Any activity that controls a person is unhealthy. If other areas of a person’s life, are neglected, to the point that the questionable activity interferes with work or daily life, is it the activity that should be blamed? Should Pink Moscato be criticized because some people become addicted to alcohol? Should we condemn Percocet to relieve pain because some people abuse it?


After I read my friend’s romantic chapter, I carried out my evening obligations blissfully aware that I could engage in an enjoyable activity with a clear conscience, making good choices. It’s up to everyone as adults to do the same.


My advice to those who criticize the romance genre and the creative authors who write it? Pick up a good romance novel, maybe even some erotica. Enjoy it with a glass of Pink Moscato and then get back to your daily life.

Or even better, read a romance chapter with your sweetie. It might just spice things up a bit.


On Medieval Speech Patterns and How Much is Too Much

Medieval language

I’ve been reading an interesting book lately on the fourteenth century and learning a huge amount – the kind of details you cannot find on the ‘net. So, since I am in the middle of my historical romance, I thought to apply some of what I’ve learned. Well, good, you might be thinking, that’s exactly what you’re supposed to do. Except.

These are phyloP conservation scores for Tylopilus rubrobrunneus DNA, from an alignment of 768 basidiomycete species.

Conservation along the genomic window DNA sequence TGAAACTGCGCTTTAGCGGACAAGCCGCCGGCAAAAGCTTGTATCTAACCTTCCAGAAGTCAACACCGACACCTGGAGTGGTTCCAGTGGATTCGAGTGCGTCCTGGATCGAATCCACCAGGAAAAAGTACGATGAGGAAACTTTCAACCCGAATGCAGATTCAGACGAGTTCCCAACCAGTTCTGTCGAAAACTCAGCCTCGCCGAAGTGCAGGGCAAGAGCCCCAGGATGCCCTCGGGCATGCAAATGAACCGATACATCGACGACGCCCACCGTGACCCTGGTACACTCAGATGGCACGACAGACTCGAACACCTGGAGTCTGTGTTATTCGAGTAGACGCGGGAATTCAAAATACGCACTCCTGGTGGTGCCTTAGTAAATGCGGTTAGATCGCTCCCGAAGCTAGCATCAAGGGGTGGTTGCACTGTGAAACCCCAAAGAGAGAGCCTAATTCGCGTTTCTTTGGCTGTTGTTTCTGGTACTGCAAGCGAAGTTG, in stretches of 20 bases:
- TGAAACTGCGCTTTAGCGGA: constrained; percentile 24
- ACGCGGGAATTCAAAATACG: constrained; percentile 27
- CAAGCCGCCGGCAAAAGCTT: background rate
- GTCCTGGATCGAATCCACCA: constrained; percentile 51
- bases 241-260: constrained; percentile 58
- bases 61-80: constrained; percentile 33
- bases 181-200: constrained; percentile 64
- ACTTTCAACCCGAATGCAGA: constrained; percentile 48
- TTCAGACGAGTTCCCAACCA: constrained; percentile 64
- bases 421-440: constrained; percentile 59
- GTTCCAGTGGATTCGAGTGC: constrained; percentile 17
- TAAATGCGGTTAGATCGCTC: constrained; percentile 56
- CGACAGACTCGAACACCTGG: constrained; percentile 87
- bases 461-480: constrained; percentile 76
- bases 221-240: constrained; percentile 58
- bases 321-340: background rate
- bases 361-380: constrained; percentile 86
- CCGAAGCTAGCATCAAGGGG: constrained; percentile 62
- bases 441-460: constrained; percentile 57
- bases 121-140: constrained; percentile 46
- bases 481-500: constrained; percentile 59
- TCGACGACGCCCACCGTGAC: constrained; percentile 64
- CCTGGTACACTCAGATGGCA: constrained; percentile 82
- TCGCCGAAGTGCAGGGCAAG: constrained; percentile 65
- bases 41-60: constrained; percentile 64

Now I have my characters saying things like:

“Sire, God give you good day.” Or

“Dame, good day give you our Lord.”

Not just this, but I learned that when meeting a superior, they would kneel on one knee, including the ladies. So I had my fmc kneeling to my mmc, which is totally not right for her character in this story, especially since they have known each other for years. The more I wrote like this (trying to be realistic) the more I lost my characters. I lost my mmc, Egon, and he’s a vital character. Once I realised what was happening, I stopped writing, succoured myself with chocolate (for those who read my Lent blog post, ahem, forget I mentioned the word ‘chocolate’) and ranted at myself for a bit.